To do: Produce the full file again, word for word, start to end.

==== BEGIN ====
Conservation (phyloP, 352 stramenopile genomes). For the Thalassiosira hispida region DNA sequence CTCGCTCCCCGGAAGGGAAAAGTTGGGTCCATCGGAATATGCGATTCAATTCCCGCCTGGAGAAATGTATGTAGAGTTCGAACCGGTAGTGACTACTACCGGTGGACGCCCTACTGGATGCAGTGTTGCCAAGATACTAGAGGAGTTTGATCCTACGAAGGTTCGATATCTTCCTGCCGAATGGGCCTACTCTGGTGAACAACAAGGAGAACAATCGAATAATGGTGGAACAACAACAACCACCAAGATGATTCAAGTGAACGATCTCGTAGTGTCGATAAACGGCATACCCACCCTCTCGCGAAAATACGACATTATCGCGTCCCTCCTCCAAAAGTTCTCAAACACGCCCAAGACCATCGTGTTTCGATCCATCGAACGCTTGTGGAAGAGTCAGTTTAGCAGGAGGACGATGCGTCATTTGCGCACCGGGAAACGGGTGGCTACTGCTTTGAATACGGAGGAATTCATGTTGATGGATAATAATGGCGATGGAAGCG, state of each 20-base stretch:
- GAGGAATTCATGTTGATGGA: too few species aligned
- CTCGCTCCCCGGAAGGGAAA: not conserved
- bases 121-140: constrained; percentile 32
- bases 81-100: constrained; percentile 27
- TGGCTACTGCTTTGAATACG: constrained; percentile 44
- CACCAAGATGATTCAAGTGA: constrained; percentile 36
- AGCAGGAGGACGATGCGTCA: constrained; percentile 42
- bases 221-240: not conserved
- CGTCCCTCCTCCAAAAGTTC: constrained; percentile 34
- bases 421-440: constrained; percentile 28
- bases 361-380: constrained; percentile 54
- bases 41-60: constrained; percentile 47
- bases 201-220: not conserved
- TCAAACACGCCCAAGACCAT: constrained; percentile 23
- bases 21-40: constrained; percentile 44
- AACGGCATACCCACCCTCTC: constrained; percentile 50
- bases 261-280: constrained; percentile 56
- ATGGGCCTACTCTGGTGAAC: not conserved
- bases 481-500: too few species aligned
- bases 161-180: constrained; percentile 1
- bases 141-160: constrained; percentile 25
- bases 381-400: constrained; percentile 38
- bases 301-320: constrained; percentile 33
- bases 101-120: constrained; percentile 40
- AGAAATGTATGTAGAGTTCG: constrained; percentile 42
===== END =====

Conservation (phyloP, 352 stramenopile genomes). For the Thalassiosira hispida region DNA sequence CTCGCTCCCCGGAAGGGAAAAGTTGGGTCCATCGGAATATGCGATTCAATTCCCGCCTGGAGAAATGTATGTAGAGTTCGAACCGGTAGTGACTACTACCGGTGGACGCCCTACTGGATGCAGTGTTGCCAAGATACTAGAGGAGTTTGATCCTACGAAGGTTCGATATCTTCCTGCCGAATGGGCCTACTCTGGTGAACAACAAGGAGAACAATCGAATAATGGTGGAACAACAACAACCACCAAGATGATTCAAGTGAACGATCTCGTAGTGTCGATAAACGGCATACCCACCCTCTCGCGAAAATACGACATTATCGCGTCCCTCCTCCAAAAGTTCTCAAACACGCCCAAGACCATCGTGTTTCGATCCATCGAACGCTTGTGGAAGAGTCAGTTTAGCAGGAGGACGATGCGTCATTTGCGCACCGGGAAACGGGTGGCTACTGCTTTGAATACGGAGGAATTCATGTTGATGGATAATAATGGCGATGGAAGCG, state of each 20-base stretch:
- GAGGAATTCATGTTGATGGA: too few species aligned
- CTCGCTCCCCGGAAGGGAAA: not conserved
- bases 121-140: constrained; percentile 32
- bases 81-100: constrained; percentile 27
- TGGCTACTGCTTTGAATACG: constrained; percentile 44
- CACCAAGATGATTCAAGTGA: constrained; percentile 36
- AGCAGGAGGACGATGCGTCA: constrained; percentile 42
- bases 221-240: not conserved
- CGTCCCTCCTCCAAAAGTTC: constrained; percentile 34
- bases 421-440: constrained; percentile 28
- bases 361-380: constrained; percentile 54
- bases 41-60: constrained; percentile 47
- bases 201-220: not conserved
- TCAAACACGCCCAAGACCAT: constrained; percentile 23
- bases 21-40: constrained; percentile 44
- AACGGCATACCCACCCTCTC: constrained; percentile 50
- bases 261-280: constrained; percentile 56
- ATGGGCCTACTCTGGTGAAC: not conserved
- bases 481-500: too few species aligned
- bases 161-180: constrained; percentile 1
- bases 141-160: constrained; percentile 25
- bases 381-400: constrained; percentile 38
- bases 301-320: constrained; percentile 33
- bases 101-120: constrained; percentile 40
- AGAAATGTATGTAGAGTTCG: constrained; percentile 42